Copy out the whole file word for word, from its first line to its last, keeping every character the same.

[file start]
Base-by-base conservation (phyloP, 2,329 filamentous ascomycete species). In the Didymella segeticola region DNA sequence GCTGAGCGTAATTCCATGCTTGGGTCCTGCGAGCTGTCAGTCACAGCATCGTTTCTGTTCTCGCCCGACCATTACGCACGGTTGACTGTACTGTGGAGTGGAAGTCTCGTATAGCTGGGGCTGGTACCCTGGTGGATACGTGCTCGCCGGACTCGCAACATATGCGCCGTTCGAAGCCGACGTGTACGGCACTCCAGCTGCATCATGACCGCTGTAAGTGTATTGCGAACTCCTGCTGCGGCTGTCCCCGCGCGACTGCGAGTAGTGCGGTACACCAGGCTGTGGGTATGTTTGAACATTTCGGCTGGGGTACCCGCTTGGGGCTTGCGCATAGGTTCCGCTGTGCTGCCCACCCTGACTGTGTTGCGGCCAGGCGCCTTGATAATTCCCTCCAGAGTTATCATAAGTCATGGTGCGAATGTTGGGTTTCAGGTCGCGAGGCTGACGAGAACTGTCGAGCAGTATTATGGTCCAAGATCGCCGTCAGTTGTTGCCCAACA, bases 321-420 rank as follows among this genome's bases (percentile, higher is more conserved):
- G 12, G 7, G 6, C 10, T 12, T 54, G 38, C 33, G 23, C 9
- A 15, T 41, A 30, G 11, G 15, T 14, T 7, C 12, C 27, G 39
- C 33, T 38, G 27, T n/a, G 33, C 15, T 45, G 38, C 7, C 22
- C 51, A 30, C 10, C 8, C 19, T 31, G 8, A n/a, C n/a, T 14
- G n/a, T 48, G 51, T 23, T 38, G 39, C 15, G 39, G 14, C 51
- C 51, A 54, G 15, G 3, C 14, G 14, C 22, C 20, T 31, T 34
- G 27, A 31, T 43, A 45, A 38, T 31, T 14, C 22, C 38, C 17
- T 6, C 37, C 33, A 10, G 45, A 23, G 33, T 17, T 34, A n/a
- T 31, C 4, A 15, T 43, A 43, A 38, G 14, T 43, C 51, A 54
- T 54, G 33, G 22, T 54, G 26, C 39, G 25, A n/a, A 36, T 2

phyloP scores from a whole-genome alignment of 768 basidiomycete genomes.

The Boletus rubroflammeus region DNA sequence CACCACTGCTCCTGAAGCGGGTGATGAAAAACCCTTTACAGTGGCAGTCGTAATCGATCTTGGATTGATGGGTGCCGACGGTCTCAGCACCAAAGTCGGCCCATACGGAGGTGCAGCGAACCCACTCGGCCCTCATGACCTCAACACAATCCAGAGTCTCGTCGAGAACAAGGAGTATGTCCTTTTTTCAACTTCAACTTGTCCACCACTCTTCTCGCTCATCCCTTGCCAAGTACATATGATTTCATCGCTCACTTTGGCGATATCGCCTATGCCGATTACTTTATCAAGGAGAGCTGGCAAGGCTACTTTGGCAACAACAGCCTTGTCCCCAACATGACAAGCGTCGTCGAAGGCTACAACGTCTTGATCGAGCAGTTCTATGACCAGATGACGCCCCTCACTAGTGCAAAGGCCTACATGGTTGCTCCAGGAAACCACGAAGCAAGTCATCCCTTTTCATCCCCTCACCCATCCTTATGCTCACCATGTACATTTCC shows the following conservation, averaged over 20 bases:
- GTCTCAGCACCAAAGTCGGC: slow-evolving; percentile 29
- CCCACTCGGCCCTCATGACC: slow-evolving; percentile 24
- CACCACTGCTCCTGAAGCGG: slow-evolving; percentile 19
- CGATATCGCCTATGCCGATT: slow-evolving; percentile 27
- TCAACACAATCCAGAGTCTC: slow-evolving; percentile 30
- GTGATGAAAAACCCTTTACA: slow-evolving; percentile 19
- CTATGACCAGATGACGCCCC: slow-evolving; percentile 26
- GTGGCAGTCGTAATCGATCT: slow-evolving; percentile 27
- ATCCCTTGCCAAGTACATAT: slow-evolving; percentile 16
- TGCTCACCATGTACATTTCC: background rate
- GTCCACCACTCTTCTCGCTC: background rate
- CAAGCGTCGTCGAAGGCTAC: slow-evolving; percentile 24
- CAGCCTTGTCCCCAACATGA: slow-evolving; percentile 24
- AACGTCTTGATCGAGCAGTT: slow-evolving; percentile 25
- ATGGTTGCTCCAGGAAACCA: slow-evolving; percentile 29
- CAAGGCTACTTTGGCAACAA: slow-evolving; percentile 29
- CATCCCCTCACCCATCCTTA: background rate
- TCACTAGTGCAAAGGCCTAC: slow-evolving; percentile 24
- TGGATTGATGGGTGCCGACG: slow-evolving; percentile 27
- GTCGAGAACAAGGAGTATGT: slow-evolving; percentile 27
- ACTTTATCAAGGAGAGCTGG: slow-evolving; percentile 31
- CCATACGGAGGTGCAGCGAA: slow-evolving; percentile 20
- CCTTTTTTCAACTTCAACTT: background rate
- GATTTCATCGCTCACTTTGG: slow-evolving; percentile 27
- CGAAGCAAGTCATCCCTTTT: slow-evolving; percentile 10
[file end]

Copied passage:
Base-by-base conservation (phyloP, 2,329 filamentous ascomycete species). In the Didymella segeticola region DNA sequence GCTGAGCGTAATTCCATGCTTGGGTCCTGCGAGCTGTCAGTCACAGCATCGTTTCTGTTCTCGCCCGACCATTACGCACGGTTGACTGTACTGTGGAGTGGAAGTCTCGTATAGCTGGGGCTGGTACCCTGGTGGATACGTGCTCGCCGGACTCGCAACATATGCGCCGTTCGAAGCCGACGTGTACGGCACTCCAGCTGCATCATGACCGCTGTAAGTGTATTGCGAACTCCTGCTGCGGCTGTCCCCGCGCGACTGCGAGTAGTGCGGTACACCAGGCTGTGGGTATGTTTGAACATTTCGGCTGGGGTACCCGCTTGGGGCTTGCGCATAGGTTCCGCTGTGCTGCCCACCCTGACTGTGTTGCGGCCAGGCGCCTTGATAATTCCCTCCAGAGTTATCATAAGTCATGGTGCGAATGTTGGGTTTCAGGTCGCGAGGCTGACGAGAACTGTCGAGCAGTATTATGGTCCAAGATCGCCGTCAGTTGTTGCCCAACA, bases 321-420 rank as follows among this genome's bases (percentile, higher is more conserved):
- G 12, G 7, G 6, C 10, T 12, T 54, G 38, C 33, G 23, C 9
- A 15, T 41, A 30, G 11, G 15, T 14, T 7, C 12, C 27, G 39
- C 33, T 38, G 27, T n/a, G 33, C 15, T 45, G 38, C 7, C 22
- C 51, A 30, C 10, C 8, C 19, T 31, G 8, A n/a, C n/a, T 14
- G n/a, T 48, G 51, T 23, T 38, G 39, C 15, G 39, G 14, C 51
- C 51, A 54, G 15, G 3, C 14, G 14, C 22, C 20, T 31, T 34
- G 27, A 31, T 43, A 45, A 38, T 31, T 14, C 22, C 38, C 17
- T 6, C 37, C 33, A 10, G 45, A 23, G 33, T 17, T 34, A n/a
- T 31, C 4, A 15, T 43, A 43, A 38, G 14, T 43, C 51, A 54
- T 54, G 33, G 22, T 54, G 26, C 39, G 25, A n/a, A 36, T 2

phyloP scores from a whole-genome alignment of 768 basidiomycete genomes.

The Boletus rubroflammeus region DNA sequence CACCACTGCTCCTGAAGCGGGTGATGAAAAACCCTTTACAGTGGCAGTCGTAATCGATCTTGGATTGATGGGTGCCGACGGTCTCAGCACCAAAGTCGGCCCATACGGAGGTGCAGCGAACCCACTCGGCCCTCATGACCTCAACACAATCCAGAGTCTCGTCGAGAACAAGGAGTATGTCCTTTTTTCAACTTCAACTTGTCCACCACTCTTCTCGCTCATCCCTTGCCAAGTACATATGATTTCATCGCTCACTTTGGCGATATCGCCTATGCCGATTACTTTATCAAGGAGAGCTGGCAAGGCTACTTTGGCAACAACAGCCTTGTCCCCAACATGACAAGCGTCGTCGAAGGCTACAACGTCTTGATCGAGCAGTTCTATGACCAGATGACGCCCCTCACTAGTGCAAAGGCCTACATGGTTGCTCCAGGAAACCACGAAGCAAGTCATCCCTTTTCATCCCCTCACCCATCCTTATGCTCACCATGTACATTTCC shows the following conservation, averaged over 20 bases:
- GTCTCAGCACCAAAGTCGGC: slow-evolving; percentile 29
- CCCACTCGGCCCTCATGACC: slow-evolving; percentile 24
- CACCACTGCTCCTGAAGCGG: slow-evolving; percentile 19
- CGATATCGCCTATGCCGATT: slow-evolving; percentile 27
- TCAACACAATCCAGAGTCTC: slow-evolving; percentile 30
- GTGATGAAAAACCCTTTACA: slow-evolving; percentile 19
- CTATGACCAGATGACGCCCC: slow-evolving; percentile 26
- GTGGCAGTCGTAATCGATCT: slow-evolving; percentile 27
- ATCCCTTGCCAAGTACATAT: slow-evolving; percentile 16
- TGCTCACCATGTACATTTCC: background rate
- GTCCACCACTCTTCTCGCTC: background rate
- CAAGCGTCGTCGAAGGCTAC: slow-evolving; percentile 24
- CAGCCTTGTCCCCAACATGA: slow-evolving; percentile 24
- AACGTCTTGATCGAGCAGTT: slow-evolving; percentile 25
- ATGGTTGCTCCAGGAAACCA: slow-evolving; percentile 29
- CAAGGCTACTTTGGCAACAA: slow-evolving; percentile 29
- CATCCCCTCACCCATCCTTA: background rate
- TCACTAGTGCAAAGGCCTAC: slow-evolving; percentile 24
- TGGATTGATGGGTGCCGACG: slow-evolving; percentile 27
- GTCGAGAACAAGGAGTATGT: slow-evolving; percentile 27
- ACTTTATCAAGGAGAGCTGG: slow-evolving; percentile 31
- CCATACGGAGGTGCAGCGAA: slow-evolving; percentile 20
- CCTTTTTTCAACTTCAACTT: background rate
- GATTTCATCGCTCACTTTGG: slow-evolving; percentile 27
- CGAAGCAAGTCATCCCTTTT: slow-evolving; percentile 10